Tuesday, January 16, 2007

For shame: The United States is still holding 393 detainees at Guantanamo Bay in Cuba. Some of them are bound to be dangerous to the United States; but if someone can explain to me why we’re still holding Gholam Ruhani and Shakhrukh Hamiduva, I’d love to hear it. The Washington Post explains the saga of the many low-profile inmates from the war in Afghanistan:

Gholam Ruhani was among them, the prison’s third official inmate, flown in by cargo plane with the first group of 20 men. The 23-year-old Afghan shopkeeper, who spoke a little English, was seized near his hometown of Ghazni when he agreed to translate for a Taliban government official seeking a meeting with a U.S. soldier.

Ruhani is still at Guantanamo, marking the fifth anniversary of the prison and his own captivity. He remains as stunned about his fate, according to transcripts of his conversations with military officers, as he was when U.S. military police led him inside the razor wire on Jan. 11, 2002, and accused him of being America’s enemy.

“I never had a war against the United States, and I am surprised I’m here,” Ruhani told his captors during his first chance to hear the military’s reasons for holding him, three years after he arrived at Guantanamo. “I tried to cooperate with Americans. I am no enemy of yours.”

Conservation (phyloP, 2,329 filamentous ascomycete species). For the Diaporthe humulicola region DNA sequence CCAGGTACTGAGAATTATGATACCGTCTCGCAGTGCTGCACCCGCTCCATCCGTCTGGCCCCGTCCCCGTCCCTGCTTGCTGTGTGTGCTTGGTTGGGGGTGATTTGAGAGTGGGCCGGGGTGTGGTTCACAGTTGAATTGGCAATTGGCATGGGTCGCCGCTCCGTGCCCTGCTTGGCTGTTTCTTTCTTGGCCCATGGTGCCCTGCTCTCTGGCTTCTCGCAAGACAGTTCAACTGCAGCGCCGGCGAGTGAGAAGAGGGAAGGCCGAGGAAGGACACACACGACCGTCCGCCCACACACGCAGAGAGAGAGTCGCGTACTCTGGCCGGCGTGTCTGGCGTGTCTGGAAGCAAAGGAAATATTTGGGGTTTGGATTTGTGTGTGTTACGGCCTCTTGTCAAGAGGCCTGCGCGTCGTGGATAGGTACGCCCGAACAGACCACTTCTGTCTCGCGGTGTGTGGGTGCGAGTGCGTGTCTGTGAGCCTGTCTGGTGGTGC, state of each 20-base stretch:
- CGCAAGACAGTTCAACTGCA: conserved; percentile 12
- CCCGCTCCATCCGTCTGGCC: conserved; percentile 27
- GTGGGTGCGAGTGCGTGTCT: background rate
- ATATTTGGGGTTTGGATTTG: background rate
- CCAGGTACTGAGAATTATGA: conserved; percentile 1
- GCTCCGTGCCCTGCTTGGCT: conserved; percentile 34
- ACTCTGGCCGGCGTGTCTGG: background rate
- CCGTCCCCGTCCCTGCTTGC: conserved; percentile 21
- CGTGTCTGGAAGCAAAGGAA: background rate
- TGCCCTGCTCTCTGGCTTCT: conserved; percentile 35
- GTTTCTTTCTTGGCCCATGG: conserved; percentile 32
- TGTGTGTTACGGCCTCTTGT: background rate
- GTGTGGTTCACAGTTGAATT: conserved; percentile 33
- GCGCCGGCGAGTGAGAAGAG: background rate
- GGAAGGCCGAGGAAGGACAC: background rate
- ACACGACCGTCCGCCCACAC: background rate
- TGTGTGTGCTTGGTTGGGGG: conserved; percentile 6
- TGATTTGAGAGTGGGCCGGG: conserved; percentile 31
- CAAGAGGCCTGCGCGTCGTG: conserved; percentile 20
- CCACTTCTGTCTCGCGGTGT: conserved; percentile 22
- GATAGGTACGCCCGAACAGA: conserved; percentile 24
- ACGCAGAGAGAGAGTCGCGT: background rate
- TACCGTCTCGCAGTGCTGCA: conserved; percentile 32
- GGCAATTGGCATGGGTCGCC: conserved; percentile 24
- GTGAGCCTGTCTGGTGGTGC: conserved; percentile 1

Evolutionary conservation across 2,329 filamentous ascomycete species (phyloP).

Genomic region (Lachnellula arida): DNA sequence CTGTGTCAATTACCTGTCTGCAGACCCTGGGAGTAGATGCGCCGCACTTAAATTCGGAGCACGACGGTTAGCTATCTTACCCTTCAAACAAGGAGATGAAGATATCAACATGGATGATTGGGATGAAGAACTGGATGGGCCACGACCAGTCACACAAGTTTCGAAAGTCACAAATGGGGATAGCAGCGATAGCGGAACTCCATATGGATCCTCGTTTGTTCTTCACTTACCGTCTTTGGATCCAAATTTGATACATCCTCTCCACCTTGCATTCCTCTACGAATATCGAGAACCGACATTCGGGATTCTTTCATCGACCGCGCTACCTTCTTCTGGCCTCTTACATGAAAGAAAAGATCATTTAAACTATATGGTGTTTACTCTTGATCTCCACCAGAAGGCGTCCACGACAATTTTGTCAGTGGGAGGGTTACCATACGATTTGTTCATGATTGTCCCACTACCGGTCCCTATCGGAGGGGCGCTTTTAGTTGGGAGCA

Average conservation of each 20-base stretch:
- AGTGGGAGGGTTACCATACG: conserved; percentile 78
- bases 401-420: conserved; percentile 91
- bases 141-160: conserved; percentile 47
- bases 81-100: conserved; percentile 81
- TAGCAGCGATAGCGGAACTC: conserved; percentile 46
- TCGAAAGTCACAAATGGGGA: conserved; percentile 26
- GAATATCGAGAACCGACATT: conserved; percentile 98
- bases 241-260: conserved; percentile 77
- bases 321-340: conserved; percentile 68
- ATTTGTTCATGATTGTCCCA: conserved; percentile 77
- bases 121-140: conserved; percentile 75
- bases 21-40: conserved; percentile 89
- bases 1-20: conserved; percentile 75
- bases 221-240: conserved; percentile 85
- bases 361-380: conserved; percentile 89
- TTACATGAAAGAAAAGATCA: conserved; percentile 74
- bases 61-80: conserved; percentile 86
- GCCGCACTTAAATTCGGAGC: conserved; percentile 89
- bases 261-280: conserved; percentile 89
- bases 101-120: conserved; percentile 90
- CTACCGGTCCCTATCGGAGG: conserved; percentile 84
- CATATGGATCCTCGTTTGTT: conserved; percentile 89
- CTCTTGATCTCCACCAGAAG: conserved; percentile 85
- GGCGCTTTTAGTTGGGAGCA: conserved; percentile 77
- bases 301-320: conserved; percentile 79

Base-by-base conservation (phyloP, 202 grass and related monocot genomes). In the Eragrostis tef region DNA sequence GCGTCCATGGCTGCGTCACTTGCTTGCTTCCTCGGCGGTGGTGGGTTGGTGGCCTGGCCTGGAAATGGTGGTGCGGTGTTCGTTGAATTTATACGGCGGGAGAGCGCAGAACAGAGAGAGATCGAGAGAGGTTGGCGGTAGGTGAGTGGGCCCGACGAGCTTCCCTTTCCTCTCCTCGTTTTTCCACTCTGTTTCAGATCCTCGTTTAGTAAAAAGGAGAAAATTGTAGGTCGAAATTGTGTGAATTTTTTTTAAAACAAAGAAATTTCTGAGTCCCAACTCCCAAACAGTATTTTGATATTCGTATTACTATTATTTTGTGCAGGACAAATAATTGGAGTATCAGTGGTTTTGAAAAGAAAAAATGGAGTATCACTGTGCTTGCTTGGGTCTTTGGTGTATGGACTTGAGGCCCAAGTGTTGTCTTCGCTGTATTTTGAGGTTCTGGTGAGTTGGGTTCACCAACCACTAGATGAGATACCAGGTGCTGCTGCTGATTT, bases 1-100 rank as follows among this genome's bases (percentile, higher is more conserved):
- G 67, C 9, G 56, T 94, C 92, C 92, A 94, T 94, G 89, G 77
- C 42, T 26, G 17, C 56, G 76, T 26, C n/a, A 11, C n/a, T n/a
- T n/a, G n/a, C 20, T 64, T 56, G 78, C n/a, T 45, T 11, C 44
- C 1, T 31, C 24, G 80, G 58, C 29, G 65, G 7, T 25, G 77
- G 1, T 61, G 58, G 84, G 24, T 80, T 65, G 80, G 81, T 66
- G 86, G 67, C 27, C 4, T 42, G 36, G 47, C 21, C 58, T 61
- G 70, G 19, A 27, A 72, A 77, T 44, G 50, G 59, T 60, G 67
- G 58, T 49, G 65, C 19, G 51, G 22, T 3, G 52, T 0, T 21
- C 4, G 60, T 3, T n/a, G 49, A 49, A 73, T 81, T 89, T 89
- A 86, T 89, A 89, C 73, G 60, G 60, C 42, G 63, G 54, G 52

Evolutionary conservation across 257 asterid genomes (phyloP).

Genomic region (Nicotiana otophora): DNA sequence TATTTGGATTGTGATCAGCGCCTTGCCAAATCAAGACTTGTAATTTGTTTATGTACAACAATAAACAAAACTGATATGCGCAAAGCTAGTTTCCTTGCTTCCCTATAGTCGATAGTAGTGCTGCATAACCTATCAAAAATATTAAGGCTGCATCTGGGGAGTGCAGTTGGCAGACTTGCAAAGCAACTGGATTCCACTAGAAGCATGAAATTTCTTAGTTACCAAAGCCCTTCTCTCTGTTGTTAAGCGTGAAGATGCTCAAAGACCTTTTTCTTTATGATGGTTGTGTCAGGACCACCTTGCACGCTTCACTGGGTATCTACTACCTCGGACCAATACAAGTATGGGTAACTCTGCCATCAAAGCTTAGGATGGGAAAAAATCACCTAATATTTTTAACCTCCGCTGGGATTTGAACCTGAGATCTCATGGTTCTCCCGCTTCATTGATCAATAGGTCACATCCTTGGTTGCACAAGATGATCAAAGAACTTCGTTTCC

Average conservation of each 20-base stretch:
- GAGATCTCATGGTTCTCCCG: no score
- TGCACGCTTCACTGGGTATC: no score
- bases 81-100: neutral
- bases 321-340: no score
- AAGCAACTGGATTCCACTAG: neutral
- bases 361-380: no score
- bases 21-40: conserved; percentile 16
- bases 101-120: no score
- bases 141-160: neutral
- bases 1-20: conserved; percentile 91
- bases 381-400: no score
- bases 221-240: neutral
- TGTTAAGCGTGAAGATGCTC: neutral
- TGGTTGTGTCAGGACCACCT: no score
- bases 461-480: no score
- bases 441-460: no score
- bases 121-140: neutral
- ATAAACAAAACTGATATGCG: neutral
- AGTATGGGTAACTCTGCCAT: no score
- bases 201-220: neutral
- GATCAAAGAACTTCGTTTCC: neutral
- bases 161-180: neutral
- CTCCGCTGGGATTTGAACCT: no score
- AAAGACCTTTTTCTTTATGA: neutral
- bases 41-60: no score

“We of course had to make snap judgments in the battlefield,” said one administration official involved in reviewing Guantanamo cases, who spoke anonymously to avoid angering superiors. “Where we had problems was that once we had individuals in custody, no one along the layers of review wanted to take a risk. So they would take a shred of evidence that a detainee was associated with another bad person and say that’s a reason to keep them.”


One is Shakhrukh Hamiduva, an 18-year-old Uzbek refugee who fled his country after the government there killed one of his uncles and jailed other relatives. He tried to cross the border from Afghanistan when U.S. bombs started falling but was captured by a tribal leader and sold to U.S. forces for a bounty. He said soldiers told him he would be released, but instead he ended up in Cuba.

“We went after small fries at every turn,” said Neal Katyal, a Georgetown University law professor who helped argue the Supreme Court case last June that struck down the government’s original plan for military trials. “Gitmo blew our credibility. And it’s going to take a long time to get it back.”


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